This Yoga Program Helps Brain Injury Survivors Heal

LoveYourBrain Yoga is now offering workshops at Asana Charlestown.

LoveYourBrain

A workshop at Asana/Photo provided

In 2010, Kevin Pearce’s life changed.

While training for the Vancouver Olympics, the professional snowboarder suffered a near-fatal traumatic brain injury (TBI). Suddenly, Pearce’s goal wasn’t winning gold—it was recovering.

That process, remembers his brother Adam, wasn’t easy. “The resources available for outpatients are very limited,” Adam says. “We realized that we needed to create some of type of organization that could support people on a more in-depth level.” From that realization came LoveYourBrain, an organization that seeks to improve the lives of people who have suffered TBIs, helping them recover physically, mentally, and emotionally.

One of LoveYourBrain’s hallmark programs is TBI-friendly yoga, inspired by the “incredible results” Kevin saw when he took up the practice. The program has nine partner yoga studios in five states, and recently welcomed Asana Charlestown as its first Massachusetts studio.

Asana has signed on to offer LoveYourBrain’s six-week workshops—which are free for TBI patients and caregivers—as well as TBI-friendly classes, which are also open to the general population. Johanna Hynes, the owner of Asana, says her hope is to bring the healing powers of yoga to a new sector of the population.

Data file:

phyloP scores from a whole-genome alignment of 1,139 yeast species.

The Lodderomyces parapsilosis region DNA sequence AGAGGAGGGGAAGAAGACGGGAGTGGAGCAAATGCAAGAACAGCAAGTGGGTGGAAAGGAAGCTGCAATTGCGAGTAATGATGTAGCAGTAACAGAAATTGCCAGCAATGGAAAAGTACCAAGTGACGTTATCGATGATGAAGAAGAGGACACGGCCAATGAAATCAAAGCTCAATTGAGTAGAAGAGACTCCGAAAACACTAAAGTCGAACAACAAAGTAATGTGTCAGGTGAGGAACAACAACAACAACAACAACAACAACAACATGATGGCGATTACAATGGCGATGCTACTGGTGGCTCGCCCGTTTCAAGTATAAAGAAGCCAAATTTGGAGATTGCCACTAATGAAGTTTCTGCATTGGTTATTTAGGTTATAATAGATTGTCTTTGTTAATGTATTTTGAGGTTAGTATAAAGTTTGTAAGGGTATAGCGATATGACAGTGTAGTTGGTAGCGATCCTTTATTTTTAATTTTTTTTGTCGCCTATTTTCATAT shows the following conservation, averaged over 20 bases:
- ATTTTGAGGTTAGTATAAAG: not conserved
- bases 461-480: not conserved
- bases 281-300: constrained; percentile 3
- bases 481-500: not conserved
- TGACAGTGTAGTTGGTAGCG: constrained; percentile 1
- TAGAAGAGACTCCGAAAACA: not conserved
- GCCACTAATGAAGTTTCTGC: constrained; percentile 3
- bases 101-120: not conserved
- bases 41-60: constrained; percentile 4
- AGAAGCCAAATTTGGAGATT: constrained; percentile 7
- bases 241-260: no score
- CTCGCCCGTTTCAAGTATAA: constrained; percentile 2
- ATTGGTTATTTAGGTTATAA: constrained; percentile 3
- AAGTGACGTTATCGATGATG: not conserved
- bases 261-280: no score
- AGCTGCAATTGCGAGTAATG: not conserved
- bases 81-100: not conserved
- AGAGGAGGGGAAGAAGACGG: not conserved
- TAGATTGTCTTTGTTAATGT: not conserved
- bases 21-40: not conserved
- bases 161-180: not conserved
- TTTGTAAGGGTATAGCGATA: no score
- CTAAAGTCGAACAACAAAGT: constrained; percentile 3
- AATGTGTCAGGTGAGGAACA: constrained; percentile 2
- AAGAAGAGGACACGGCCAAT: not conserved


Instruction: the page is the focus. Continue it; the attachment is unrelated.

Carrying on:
“Yoga has the power to be a reset button on many levels,” Hynes says. “You can walk into a room having had a gray day, and you spend a little while focusing on your breath, getting blood flow, changing the shape of your body, and all of a sudden there’s a noticeable difference in your mindset.”

Kyla Pearce, director of program design and evaluation for LoveYourBrain Yoga and Adam’s wife, says there’s also science to suggest that yoga can have a real impact on the TBI community.

“People are better able to cope with their stress, they’re more self-aware, they can actually modulate their reactions to challenging or stressful situations,” she says. “There’s some research showing that yoga and mindfulness practices can improve attention control, and with TBI, that’s also incredibly helpful.”

LoveYourBrain classes begin with a breathing exercise, then move into 45 minutes of gentle flow. From there, they transition into a guided meditation and a structured discussion. Each session, Kyla says, focuses on a theme meant to help TBI survivors build resilience.

“A TBI is not typically an injury where you think about returning to where you were before,” she explains. “Usually there’s life-long changes, so it’s really about adapting and coping and building ways to be resilient and move forward.”

For Hynes, the partnership is also a way to build upon goals she’s always had for Asana: making it a place for community, and a place that touches students’ lives.

“I feel incredibly grateful to have been in the right place at the right time,” she says. “I love community. I’m just so glad that we can offer something to everyone.”

Asana’s next LoveYourBrain workshop will run from October 15 through November 19. Classes are Saturdays from 1 p.m. to 2:30 p.m., at 20 City Square, Charlestown. Register and learn more at loveyourbrain.com.